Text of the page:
Professor Robert Marc Friedman of the University of Oslo tells us that, "The essential key for writing is to write regularly — like it or not — great ideas come often by writing". Middle school students may struggle with writing complete and coherent lab conclusions, so providing students with many opportunities and strategies for scientific writing helps reduce anxiety around writing and gain these important skills:
For more on how the importance of providing support with scientific writing, view this video and visit this section's reflection: Providing Support for Scientific Writing:
This lesson gives students a method, called a RECALL Lab Conclusion, which utilizes several scientific practices. Writing lab conclusions includes constructing an explanation that includes qualitative or quantitative relationships between variables that predict or describe phenomena (SP6); constructing, using, and presentation of a written argument supported by empirical evidence and scientific reasoning to support or refute an explanation or a model for a phenomenon or a solution to a problem (SP7); and communication of scientific or technical information in writing (SP8). These practices link directly to the Common Core English Language Arts Standards for Science and Technical Subjects.
The Writing a RECALL Lab Conclusion series of lessons is an investigation that including lessons taught over the span of 2 days or equivalent block periods. To help manage the magnitude of this activity, you will find the project split into 2 parts.
We use the acronym "RECALL" (Recall, Explain, Call Back, Analyze, Lapses and Light Bulb) as a catchy way to remember the components of a complete lab conclusion. In order to ENGAGE students in this lesson, I challenge students to identify what the letters in some common acronyms mean:
Students generate and share their ideas about what each acronym means. They find it funny that they know what SCUBA is (equipment used for underwater exploration) but can rarely identify what the letters mean. After revealing the components of each acronym, students attempt to identify the what the letters of our RECALL Lab Conclusion acronym might mean.
Teacher Note: I teach this lesson after teaching students how to write scientific arguments. For this related lesson, check out: Communicating Scientifically: Writing Arguments from Evidence.
The EXPLORE stage of the lesson is to get students involved in the topic so that they start to build their own understanding. To help students explore the topic of writing a complete and coherent RECALL Lab Conclusion, students work in pairs to develop a list of factors that should be included in a lab conclusion by analyzing an example of a finished conclusion: RECALL Exemplar - Proficient. During this time, I work the room to help students make an interesting connection to the structure and function cross-cutting concept (CCC6). As students identify important structures of the lab conclusion, I ask them questions about what function it serves within the lab conclusion:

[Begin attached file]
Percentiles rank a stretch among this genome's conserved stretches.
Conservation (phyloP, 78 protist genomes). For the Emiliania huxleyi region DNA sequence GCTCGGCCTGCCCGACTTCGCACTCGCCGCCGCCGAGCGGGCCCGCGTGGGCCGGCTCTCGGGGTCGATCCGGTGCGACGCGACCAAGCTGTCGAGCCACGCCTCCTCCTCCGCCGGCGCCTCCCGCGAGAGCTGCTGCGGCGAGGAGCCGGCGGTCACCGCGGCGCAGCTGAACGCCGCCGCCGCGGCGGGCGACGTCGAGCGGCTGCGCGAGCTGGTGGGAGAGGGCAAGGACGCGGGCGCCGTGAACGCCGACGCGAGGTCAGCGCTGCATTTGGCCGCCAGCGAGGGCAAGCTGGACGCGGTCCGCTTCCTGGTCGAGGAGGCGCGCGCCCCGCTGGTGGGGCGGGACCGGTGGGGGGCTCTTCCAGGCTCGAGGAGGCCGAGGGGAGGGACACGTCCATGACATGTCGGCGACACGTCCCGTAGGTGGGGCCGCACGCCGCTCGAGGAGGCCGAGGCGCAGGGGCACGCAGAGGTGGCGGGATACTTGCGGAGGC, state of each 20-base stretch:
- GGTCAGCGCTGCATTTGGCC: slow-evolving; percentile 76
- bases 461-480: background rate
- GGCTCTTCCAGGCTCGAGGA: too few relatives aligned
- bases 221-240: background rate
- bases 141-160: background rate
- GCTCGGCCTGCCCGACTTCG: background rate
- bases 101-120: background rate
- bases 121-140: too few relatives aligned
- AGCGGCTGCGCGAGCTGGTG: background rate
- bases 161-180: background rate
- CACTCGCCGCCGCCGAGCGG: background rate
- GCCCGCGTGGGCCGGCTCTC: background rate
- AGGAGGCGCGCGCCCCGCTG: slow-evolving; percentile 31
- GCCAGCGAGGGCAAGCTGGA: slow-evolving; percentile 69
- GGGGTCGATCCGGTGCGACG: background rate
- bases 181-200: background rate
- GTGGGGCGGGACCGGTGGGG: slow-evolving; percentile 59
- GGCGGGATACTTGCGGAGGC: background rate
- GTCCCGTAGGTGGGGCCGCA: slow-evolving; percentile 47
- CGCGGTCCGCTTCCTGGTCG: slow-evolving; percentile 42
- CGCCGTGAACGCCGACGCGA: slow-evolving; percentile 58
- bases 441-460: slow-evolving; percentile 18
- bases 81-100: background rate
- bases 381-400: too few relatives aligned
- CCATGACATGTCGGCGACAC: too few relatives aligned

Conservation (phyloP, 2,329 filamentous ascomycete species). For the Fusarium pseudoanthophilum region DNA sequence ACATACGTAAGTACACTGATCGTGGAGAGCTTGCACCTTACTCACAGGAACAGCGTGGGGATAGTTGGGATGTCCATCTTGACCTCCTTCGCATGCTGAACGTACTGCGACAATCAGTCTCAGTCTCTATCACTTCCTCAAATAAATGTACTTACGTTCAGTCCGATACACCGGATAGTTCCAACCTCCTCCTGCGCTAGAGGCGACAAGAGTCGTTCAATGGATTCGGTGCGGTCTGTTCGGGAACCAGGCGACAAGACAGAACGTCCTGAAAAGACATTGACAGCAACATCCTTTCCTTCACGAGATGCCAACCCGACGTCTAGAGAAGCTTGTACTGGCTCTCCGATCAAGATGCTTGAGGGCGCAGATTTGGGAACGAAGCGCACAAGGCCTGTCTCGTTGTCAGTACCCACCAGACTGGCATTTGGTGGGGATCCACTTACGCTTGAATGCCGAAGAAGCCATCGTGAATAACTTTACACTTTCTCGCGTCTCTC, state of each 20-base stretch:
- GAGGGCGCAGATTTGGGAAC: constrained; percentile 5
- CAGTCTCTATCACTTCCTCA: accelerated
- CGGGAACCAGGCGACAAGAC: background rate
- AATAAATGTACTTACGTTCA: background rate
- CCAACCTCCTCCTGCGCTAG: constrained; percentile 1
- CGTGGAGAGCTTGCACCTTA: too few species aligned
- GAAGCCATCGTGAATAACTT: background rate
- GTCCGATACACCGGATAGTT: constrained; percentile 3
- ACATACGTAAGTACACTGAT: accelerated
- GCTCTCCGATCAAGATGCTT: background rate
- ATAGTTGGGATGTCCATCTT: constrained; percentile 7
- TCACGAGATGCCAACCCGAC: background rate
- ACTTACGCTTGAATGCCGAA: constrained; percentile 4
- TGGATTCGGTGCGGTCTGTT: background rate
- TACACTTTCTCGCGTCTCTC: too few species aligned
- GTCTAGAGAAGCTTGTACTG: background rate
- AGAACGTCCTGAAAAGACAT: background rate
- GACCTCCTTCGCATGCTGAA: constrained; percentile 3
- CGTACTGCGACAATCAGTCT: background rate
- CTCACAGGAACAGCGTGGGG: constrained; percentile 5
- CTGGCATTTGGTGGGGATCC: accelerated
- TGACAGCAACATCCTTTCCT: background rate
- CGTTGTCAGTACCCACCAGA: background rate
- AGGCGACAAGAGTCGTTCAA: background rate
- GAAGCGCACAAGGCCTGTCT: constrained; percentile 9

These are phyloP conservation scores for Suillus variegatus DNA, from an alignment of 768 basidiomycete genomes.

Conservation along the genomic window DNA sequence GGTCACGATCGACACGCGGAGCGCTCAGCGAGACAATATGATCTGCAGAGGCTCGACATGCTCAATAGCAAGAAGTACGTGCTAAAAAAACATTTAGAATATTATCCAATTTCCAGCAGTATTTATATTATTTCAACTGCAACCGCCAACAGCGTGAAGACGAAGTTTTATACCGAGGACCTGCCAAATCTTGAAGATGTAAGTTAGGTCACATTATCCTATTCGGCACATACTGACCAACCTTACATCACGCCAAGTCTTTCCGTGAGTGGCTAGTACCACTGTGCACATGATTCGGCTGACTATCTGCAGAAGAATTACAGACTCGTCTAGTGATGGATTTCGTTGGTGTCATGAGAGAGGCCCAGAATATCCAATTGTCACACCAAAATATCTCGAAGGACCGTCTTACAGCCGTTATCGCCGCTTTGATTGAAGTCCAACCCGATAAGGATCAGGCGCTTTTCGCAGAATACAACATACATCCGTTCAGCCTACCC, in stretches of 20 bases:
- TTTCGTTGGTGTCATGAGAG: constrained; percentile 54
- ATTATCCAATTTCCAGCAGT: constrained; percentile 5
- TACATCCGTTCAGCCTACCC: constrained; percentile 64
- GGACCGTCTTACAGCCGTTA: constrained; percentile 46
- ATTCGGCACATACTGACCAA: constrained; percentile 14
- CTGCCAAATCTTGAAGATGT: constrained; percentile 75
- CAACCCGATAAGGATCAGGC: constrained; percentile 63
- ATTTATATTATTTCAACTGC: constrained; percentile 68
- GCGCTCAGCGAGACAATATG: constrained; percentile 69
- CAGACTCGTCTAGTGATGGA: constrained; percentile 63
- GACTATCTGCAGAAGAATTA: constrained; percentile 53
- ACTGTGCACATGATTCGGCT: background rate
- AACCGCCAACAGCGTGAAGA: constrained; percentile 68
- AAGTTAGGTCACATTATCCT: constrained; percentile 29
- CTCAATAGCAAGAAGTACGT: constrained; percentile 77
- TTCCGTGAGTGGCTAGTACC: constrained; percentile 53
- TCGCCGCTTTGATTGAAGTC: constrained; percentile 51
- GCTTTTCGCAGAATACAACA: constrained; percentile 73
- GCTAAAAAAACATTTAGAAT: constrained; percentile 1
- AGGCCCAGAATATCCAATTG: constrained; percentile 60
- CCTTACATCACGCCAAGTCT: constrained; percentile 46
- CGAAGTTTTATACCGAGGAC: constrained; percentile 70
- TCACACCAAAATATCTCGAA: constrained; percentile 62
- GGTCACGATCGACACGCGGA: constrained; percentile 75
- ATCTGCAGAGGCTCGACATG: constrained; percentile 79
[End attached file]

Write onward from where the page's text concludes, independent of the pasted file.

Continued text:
1) Why is ____________ part of the conclusion important?
2) What role does the ____________ part of the conclusion play?
3) How does the ___________ contribute to a good lab conclusion?
After ten minutes, students share their important factors with the whole group. Using these factors, I present the RECALL method using the RECALL Overview to show students where these factors will show up in their own lab conclusions. For example, if students identify "state the purpose of the lab" as an important factor, I show them where this occurs in the RECALL Exemplar and point out that this would be a part of the "R" in RECALL. Shown here are the factors that make up the RECALL Lab Conclusion:
“R” = RECALL – Recall the purpose of the activity. Include a statement of the variables and hypothesis. (Why?)
“E” = EXPLAIN – Explain what was done in the activity. (How?)
“C” = CALL BACK – State the results of the activity. (What happened?)
“A” = ANALYZE – Analyze results by looking for trends, patterns or relationships. What conclusions can be made based on the results of the experiment? Compare results to the hypothesis. Use DATA to support your ideas. (What do the results mean?)
“L” = LAPSES – Describe any errors, mistakes or unanswered questions that may have happened during the activity (OOPS!)
“L” = LIGHT BULB – Describe at least one thing you learned from the activity (WOW!)
After presenting the entire method and explaining that this is an outline that will result in at least one paragraph made up of complete sentences including a topic sentence (the “R”), supporting detail sentences and a conclusion sentence (the second ‘L”), it is time for students to practice!
After presenting the RECALL method, continue on to Part 2, which includes the EXPLAIN, EXTEND and EVALUATE components of the lesson; Time: 1 - 2 50-minute lessons or equivalent block periods.